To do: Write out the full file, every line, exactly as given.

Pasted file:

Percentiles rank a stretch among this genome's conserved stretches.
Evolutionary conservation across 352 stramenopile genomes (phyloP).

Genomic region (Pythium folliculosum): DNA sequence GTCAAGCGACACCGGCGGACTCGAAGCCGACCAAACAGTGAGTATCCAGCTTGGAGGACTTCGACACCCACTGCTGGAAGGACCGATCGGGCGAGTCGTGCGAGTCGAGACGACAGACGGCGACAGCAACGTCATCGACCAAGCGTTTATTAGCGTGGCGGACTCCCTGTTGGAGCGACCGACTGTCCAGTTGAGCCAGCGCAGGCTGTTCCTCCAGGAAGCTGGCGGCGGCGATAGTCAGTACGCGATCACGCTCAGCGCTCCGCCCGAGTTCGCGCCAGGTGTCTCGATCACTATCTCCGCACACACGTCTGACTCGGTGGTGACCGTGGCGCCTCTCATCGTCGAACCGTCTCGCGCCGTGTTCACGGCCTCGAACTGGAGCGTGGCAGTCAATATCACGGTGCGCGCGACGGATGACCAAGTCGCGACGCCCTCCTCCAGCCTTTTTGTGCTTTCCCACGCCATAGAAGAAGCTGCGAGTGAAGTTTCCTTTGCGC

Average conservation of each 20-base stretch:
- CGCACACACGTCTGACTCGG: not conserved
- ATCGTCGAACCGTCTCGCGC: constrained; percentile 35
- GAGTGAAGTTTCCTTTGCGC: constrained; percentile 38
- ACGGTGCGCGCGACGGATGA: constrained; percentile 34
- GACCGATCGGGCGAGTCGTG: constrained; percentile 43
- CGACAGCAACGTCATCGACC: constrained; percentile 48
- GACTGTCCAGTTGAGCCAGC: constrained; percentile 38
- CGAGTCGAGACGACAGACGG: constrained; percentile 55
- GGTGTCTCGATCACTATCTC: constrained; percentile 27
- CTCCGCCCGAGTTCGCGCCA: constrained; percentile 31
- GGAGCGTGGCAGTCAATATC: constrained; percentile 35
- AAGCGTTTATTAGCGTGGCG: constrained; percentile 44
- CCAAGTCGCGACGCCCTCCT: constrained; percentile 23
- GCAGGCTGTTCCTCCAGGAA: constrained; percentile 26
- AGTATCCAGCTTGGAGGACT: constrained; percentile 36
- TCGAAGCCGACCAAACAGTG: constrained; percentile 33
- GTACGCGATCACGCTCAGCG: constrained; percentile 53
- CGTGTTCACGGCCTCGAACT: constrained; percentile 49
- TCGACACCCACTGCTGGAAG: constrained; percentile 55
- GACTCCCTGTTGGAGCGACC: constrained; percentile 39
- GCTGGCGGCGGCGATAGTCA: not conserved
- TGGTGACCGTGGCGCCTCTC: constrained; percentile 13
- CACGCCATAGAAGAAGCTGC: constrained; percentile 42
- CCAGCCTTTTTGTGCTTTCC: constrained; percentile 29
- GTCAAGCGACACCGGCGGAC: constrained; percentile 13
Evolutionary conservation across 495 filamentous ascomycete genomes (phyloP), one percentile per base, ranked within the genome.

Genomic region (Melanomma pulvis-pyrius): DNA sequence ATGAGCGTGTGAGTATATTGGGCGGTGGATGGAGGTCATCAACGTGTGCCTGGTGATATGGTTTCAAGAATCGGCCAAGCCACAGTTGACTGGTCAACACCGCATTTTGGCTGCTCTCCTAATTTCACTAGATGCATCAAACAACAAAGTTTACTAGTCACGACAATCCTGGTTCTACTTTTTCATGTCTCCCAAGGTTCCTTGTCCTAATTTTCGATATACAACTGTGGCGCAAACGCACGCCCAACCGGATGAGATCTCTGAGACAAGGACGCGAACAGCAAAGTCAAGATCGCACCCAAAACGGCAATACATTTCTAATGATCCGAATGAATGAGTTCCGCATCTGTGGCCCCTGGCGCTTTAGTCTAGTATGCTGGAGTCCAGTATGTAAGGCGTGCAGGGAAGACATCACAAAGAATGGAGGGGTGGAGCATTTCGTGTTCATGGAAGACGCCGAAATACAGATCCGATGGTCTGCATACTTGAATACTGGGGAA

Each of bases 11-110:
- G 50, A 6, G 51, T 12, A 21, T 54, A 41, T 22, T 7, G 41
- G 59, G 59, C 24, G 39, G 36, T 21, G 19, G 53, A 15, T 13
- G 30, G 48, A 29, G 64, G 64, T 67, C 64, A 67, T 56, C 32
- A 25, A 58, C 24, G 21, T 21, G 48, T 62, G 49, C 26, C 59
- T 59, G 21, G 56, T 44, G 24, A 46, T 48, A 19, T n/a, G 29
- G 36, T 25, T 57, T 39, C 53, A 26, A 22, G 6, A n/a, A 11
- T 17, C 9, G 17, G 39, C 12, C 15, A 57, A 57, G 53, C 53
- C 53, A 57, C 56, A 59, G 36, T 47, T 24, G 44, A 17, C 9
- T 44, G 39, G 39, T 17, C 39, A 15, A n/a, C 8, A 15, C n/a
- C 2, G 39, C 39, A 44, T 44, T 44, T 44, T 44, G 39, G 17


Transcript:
Percentiles rank a stretch among this genome's conserved stretches.
Evolutionary conservation across 352 stramenopile genomes (phyloP).

Genomic region (Pythium folliculosum): DNA sequence GTCAAGCGACACCGGCGGACTCGAAGCCGACCAAACAGTGAGTATCCAGCTTGGAGGACTTCGACACCCACTGCTGGAAGGACCGATCGGGCGAGTCGTGCGAGTCGAGACGACAGACGGCGACAGCAACGTCATCGACCAAGCGTTTATTAGCGTGGCGGACTCCCTGTTGGAGCGACCGACTGTCCAGTTGAGCCAGCGCAGGCTGTTCCTCCAGGAAGCTGGCGGCGGCGATAGTCAGTACGCGATCACGCTCAGCGCTCCGCCCGAGTTCGCGCCAGGTGTCTCGATCACTATCTCCGCACACACGTCTGACTCGGTGGTGACCGTGGCGCCTCTCATCGTCGAACCGTCTCGCGCCGTGTTCACGGCCTCGAACTGGAGCGTGGCAGTCAATATCACGGTGCGCGCGACGGATGACCAAGTCGCGACGCCCTCCTCCAGCCTTTTTGTGCTTTCCCACGCCATAGAAGAAGCTGCGAGTGAAGTTTCCTTTGCGC

Average conservation of each 20-base stretch:
- CGCACACACGTCTGACTCGG: not conserved
- ATCGTCGAACCGTCTCGCGC: constrained; percentile 35
- GAGTGAAGTTTCCTTTGCGC: constrained; percentile 38
- ACGGTGCGCGCGACGGATGA: constrained; percentile 34
- GACCGATCGGGCGAGTCGTG: constrained; percentile 43
- CGACAGCAACGTCATCGACC: constrained; percentile 48
- GACTGTCCAGTTGAGCCAGC: constrained; percentile 38
- CGAGTCGAGACGACAGACGG: constrained; percentile 55
- GGTGTCTCGATCACTATCTC: constrained; percentile 27
- CTCCGCCCGAGTTCGCGCCA: constrained; percentile 31
- GGAGCGTGGCAGTCAATATC: constrained; percentile 35
- AAGCGTTTATTAGCGTGGCG: constrained; percentile 44
- CCAAGTCGCGACGCCCTCCT: constrained; percentile 23
- GCAGGCTGTTCCTCCAGGAA: constrained; percentile 26
- AGTATCCAGCTTGGAGGACT: constrained; percentile 36
- TCGAAGCCGACCAAACAGTG: constrained; percentile 33
- GTACGCGATCACGCTCAGCG: constrained; percentile 53
- CGTGTTCACGGCCTCGAACT: constrained; percentile 49
- TCGACACCCACTGCTGGAAG: constrained; percentile 55
- GACTCCCTGTTGGAGCGACC: constrained; percentile 39
- GCTGGCGGCGGCGATAGTCA: not conserved
- TGGTGACCGTGGCGCCTCTC: constrained; percentile 13
- CACGCCATAGAAGAAGCTGC: constrained; percentile 42
- CCAGCCTTTTTGTGCTTTCC: constrained; percentile 29
- GTCAAGCGACACCGGCGGAC: constrained; percentile 13
Evolutionary conservation across 495 filamentous ascomycete genomes (phyloP), one percentile per base, ranked within the genome.

Genomic region (Melanomma pulvis-pyrius): DNA sequence ATGAGCGTGTGAGTATATTGGGCGGTGGATGGAGGTCATCAACGTGTGCCTGGTGATATGGTTTCAAGAATCGGCCAAGCCACAGTTGACTGGTCAACACCGCATTTTGGCTGCTCTCCTAATTTCACTAGATGCATCAAACAACAAAGTTTACTAGTCACGACAATCCTGGTTCTACTTTTTCATGTCTCCCAAGGTTCCTTGTCCTAATTTTCGATATACAACTGTGGCGCAAACGCACGCCCAACCGGATGAGATCTCTGAGACAAGGACGCGAACAGCAAAGTCAAGATCGCACCCAAAACGGCAATACATTTCTAATGATCCGAATGAATGAGTTCCGCATCTGTGGCCCCTGGCGCTTTAGTCTAGTATGCTGGAGTCCAGTATGTAAGGCGTGCAGGGAAGACATCACAAAGAATGGAGGGGTGGAGCATTTCGTGTTCATGGAAGACGCCGAAATACAGATCCGATGGTCTGCATACTTGAATACTGGGGAA

Each of bases 11-110:
- G 50, A 6, G 51, T 12, A 21, T 54, A 41, T 22, T 7, G 41
- G 59, G 59, C 24, G 39, G 36, T 21, G 19, G 53, A 15, T 13
- G 30, G 48, A 29, G 64, G 64, T 67, C 64, A 67, T 56, C 32
- A 25, A 58, C 24, G 21, T 21, G 48, T 62, G 49, C 26, C 59
- T 59, G 21, G 56, T 44, G 24, A 46, T 48, A 19, T n/a, G 29
- G 36, T 25, T 57, T 39, C 53, A 26, A 22, G 6, A n/a, A 11
- T 17, C 9, G 17, G 39, C 12, C 15, A 57, A 57, G 53, C 53
- C 53, A 57, C 56, A 59, G 36, T 47, T 24, G 44, A 17, C 9
- T 44, G 39, G 39, T 17, C 39, A 15, A n/a, C 8, A 15, C n/a
- C 2, G 39, C 39, A 44, T 44, T 44, T 44, T 44, G 39, G 17